African literature written over the last millennia remains largely invisible for several significant reasons. One, many of the texts written more than two hundred years ago have not survived, particularly in sub-Saharan Africa. Scholars know they existed because travelers reported on them and extant texts make reference to now lost texts. Two, many were never published as print books and of those few manuscripts that were, most were published in obscure places. Three, very few of the texts written in an African language have been translated into any European language. For instance, the hundreds of Ethiopian indigenous texts remain obscure because only a handful have been translated into English. Indeed, in the dramatic cases of texts written in Meroitic or Libyco-Berber, the texts cannot be translated as the language and script is no longer understood. One of the great challenges of the twenty-first century will be archiving and translating the vast libraries of East and West Africa. Fourth, many continue to see sub-Saharan Africa and North Africa as geographic and literary domains separated by a gulf, rather than, as historians and archeologists continue to prove, having deep links to each other. As the origin of the human species, Africa is home to the most diverse peoples of any continent, one of its great strengths. That some of these Africans are lighter-skinned than others is an irrelevancy. All those born on the African continent, and whose forbearers were born on the continent, are Africans and have contributed to its vibrancy. The obsession with the race or region of African authors has resulting in obscuring the literature of the continent and prevented productive comparative work.

This lack of knowledge about early African literature torques the study of modern African literature. Analyses of contemporary writing in the United States, Britain, or Europe often take into account a centuries-old literary tradition rooted in different but related forms and themes. But research on African literature today tends to ignore the continent’s long literary history, with most scholars today focusing on African writing in European languages produced since 1950. For example, few situate later Nigerian experiments in English like Tutola’s Palm-Wine Drinkard, Saro-Wiwa’s Sozaboy, and Iweala’s Beast of No Nation in relation to the English of earlier West African texts, such as the eighteenth-century diary of Antera Duke, an Efik slave-trading chief in what is now Nigeria. Likewise, few lay Chinua Achebe’s Things Fall Apart alongside the work of Nigerian authors of the nineteenth century who were also concerned about the interaction of Christianity and local beliefs—including Egba clergyman Joseph Wright (1839), the famous Yoruba Anglican bishop Samuel Ajayi Crowther (1837), and the Hausa writer Madugu Mohamman Mai Gashin Baki . Senegalese poet Léopold Sédar Senghor’s work on the Queen of Sheba is not considered in the context of the thirteenth-century Ethiopian text about her, Kebra Nagast.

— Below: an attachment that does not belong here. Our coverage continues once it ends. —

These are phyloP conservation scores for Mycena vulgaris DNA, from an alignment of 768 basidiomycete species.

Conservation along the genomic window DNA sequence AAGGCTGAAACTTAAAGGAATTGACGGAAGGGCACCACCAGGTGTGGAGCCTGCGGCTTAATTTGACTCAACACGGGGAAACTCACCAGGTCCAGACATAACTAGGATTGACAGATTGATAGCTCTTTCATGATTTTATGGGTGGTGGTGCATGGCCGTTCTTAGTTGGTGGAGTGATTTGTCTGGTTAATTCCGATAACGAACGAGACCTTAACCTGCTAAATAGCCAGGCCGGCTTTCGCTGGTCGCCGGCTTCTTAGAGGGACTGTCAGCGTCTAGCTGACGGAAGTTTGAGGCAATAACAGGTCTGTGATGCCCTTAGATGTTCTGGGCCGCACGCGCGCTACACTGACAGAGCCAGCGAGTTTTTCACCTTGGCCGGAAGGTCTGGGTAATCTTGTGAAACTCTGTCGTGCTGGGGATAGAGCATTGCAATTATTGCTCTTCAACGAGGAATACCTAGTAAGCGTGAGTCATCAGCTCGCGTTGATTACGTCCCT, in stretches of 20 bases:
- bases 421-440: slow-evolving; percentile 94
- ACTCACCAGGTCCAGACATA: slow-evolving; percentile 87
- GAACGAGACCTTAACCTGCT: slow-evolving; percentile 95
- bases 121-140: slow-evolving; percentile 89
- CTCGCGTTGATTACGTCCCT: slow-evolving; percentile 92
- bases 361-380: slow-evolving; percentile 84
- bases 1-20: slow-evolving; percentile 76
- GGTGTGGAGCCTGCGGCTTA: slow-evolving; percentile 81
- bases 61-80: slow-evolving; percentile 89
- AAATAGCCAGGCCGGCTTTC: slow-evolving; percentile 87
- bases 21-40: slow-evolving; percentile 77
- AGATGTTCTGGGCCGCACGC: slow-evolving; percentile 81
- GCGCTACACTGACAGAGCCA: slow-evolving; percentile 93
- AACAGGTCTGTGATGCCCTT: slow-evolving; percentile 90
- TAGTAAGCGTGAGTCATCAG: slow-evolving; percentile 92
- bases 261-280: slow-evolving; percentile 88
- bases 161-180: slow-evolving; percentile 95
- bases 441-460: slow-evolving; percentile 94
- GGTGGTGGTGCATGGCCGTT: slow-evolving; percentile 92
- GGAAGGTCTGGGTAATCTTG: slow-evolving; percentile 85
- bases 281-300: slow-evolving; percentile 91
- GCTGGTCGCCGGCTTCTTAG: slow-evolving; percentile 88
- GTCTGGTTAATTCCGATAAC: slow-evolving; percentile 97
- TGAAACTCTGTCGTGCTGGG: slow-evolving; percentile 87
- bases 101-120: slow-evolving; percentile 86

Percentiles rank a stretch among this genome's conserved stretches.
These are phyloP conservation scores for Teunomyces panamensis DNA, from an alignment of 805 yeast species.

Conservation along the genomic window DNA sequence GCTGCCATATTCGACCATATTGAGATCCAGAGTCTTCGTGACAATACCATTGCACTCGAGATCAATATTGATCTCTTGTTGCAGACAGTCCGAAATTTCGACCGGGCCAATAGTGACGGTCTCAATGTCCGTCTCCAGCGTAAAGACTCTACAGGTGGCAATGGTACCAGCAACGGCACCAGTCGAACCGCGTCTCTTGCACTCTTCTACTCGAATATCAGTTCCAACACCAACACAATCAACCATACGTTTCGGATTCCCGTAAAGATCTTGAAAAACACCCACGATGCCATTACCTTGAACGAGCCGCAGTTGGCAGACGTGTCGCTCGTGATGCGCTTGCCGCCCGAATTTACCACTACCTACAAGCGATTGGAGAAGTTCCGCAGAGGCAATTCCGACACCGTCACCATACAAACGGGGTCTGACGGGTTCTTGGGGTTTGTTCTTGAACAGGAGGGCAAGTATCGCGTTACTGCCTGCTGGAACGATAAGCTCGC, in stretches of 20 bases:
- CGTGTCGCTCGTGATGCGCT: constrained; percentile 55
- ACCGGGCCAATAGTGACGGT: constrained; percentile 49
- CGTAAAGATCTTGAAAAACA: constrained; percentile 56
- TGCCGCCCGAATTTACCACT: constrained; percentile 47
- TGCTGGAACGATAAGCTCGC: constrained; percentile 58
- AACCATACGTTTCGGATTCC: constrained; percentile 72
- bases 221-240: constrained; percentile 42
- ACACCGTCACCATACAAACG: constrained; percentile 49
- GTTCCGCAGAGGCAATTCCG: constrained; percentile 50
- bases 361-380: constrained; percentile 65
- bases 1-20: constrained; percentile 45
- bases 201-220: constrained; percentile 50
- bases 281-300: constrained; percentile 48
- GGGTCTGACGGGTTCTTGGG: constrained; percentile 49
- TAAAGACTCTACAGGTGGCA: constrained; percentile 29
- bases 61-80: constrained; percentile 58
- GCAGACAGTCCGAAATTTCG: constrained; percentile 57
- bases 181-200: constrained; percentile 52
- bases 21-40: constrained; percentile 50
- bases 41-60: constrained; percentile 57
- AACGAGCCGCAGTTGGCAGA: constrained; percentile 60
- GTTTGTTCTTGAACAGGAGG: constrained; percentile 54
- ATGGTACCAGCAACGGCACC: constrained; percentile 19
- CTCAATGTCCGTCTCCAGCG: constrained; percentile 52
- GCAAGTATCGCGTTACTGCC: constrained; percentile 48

Selection of Texts

Whatever the reasons that these literatures do not get the attention they deserve, the time is well past to start giving them that attention. This book therefore seeks to introduce these literatures and provide excerpts from a few. Influenced by recent trends in literary theory, particularly new historicism, I have selected texts using broad definitions of the basic categories. By “written text,” I mean anything inscribed by human hand or machine on any surface—whether parchment, paper, or stone—that uses a system of signs (symbolic or orthographic) that can be read by many members of a particular cultural group. By “Africa,” I mean the entire African continent and the peoples who originated there. By “African author,” I mean anyone born on the African continent to someone born on the African continent. I do not exclude authors on the basis of race, although I do note the author’s national or ethnic background. In the case of North Africa, I have been more exclusionary, focusing on African texts by those whose families were not originally from Europe or the Middle East. Thus, I have not included North African Roman or Greek authors. Since African diasporic literature written in the Americas has been collected and published frequently elsewhere, I do not include African diasporic authors unless they were born on the African continent. By “literature,” I mean any original text with elevated language or an active “I”, but specifically poetry, epic, romance, hymns, fictional narrative, epistles and belles letters, personal manifestos or philosophy, diaries, biography, and autobiography. Although many African translations vary significantly from their Arabic or Greek originals, I have not included any translations of texts written outside of Africa. By “written African literature,” I mean a text composed and written down in any language by an African author (or, in some rare cases, his or her amanuensis). I do not exclude texts written in European languages. I do exclude oral texts—although Africa has always had a vast unwritten literature in the oral forms of drama, epic, and poetry, that is not the subject of this book. A desideratum remains studying oral and written African literature together; I hope this book will aid that process.